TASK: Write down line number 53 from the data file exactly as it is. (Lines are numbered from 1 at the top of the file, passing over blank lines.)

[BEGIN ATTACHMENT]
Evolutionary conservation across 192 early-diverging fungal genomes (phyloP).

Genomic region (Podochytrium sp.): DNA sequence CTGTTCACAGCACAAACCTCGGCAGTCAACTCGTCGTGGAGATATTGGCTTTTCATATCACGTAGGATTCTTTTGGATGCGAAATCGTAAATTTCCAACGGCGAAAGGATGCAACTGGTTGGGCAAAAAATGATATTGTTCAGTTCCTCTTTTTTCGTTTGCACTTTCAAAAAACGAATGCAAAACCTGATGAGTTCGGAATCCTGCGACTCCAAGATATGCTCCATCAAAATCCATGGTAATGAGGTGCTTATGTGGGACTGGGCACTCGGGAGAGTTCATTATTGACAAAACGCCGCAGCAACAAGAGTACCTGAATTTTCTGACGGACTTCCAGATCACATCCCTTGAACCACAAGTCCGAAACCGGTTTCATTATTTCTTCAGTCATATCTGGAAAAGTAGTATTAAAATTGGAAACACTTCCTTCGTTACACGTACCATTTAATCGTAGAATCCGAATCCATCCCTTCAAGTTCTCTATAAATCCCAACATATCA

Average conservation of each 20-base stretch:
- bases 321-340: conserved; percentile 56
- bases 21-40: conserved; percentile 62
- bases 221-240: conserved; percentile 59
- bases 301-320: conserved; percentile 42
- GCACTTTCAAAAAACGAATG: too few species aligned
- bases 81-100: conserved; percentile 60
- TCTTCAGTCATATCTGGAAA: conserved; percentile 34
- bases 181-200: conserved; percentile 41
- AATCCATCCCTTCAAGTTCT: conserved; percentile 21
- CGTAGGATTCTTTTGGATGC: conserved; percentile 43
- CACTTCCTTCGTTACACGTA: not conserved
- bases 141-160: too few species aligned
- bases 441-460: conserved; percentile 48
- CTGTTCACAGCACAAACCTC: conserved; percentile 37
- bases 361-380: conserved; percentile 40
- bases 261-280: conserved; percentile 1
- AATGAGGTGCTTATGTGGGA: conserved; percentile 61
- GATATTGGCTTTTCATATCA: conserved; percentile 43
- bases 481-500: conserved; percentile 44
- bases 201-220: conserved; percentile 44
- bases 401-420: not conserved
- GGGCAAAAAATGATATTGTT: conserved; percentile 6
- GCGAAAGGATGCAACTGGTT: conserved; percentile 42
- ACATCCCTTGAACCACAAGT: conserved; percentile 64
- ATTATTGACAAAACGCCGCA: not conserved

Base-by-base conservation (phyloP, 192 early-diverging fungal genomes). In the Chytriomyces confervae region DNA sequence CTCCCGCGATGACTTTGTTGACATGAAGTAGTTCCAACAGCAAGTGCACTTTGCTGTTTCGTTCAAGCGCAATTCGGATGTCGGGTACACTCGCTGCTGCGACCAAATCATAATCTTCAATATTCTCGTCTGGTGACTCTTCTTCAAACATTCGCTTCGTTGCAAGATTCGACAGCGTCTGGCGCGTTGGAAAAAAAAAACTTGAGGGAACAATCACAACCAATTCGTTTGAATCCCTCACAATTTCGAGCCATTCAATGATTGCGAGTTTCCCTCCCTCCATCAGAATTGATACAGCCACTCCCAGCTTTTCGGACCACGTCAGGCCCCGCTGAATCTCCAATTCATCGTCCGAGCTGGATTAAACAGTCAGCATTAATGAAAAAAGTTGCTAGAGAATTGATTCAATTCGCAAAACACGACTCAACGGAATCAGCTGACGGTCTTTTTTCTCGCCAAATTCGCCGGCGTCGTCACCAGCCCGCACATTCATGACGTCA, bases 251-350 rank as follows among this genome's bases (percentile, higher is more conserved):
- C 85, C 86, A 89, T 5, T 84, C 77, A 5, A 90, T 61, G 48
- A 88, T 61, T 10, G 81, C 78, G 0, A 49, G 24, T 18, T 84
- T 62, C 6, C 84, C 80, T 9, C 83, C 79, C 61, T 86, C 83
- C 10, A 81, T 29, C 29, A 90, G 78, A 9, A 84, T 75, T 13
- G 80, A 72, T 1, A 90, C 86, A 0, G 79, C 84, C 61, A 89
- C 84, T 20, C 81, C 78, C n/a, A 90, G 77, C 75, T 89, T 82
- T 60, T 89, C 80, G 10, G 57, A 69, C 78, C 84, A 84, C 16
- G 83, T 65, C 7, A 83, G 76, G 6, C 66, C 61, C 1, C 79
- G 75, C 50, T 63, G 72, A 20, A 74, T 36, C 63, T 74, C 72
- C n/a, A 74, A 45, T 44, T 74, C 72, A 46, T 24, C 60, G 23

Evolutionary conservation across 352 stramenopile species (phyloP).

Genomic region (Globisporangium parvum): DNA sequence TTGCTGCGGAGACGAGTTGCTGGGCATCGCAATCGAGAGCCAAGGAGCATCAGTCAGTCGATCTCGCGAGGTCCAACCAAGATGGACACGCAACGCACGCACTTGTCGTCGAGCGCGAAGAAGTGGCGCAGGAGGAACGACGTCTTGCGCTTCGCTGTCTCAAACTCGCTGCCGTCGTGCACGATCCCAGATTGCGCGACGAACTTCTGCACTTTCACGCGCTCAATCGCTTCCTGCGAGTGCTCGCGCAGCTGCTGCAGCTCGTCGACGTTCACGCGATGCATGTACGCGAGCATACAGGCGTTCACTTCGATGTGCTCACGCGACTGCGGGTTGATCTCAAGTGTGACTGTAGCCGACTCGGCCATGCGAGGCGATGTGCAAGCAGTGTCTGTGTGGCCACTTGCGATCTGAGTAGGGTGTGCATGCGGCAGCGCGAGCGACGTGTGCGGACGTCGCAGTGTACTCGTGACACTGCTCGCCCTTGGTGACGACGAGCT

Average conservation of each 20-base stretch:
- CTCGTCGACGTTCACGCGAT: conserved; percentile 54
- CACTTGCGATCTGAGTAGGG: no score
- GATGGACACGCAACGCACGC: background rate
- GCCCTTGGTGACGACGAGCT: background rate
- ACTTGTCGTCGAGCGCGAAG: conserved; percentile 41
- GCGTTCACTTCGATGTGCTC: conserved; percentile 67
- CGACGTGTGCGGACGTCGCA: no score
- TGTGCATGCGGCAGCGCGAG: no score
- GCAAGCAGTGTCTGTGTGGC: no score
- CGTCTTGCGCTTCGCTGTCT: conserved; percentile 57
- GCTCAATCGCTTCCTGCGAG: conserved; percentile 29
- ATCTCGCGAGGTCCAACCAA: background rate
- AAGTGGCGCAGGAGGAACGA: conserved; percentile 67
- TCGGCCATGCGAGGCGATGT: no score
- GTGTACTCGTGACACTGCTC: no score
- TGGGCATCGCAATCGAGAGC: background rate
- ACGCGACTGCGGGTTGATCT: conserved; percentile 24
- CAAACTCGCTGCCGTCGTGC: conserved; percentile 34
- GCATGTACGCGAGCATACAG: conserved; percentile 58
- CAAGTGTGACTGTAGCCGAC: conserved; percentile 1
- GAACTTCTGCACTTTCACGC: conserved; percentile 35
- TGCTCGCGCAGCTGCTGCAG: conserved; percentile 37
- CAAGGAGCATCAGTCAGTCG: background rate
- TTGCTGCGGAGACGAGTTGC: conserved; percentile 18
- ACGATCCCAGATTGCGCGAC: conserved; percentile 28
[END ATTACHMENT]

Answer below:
- GCTCAATCGCTTCCTGCGAG: conserved; percentile 29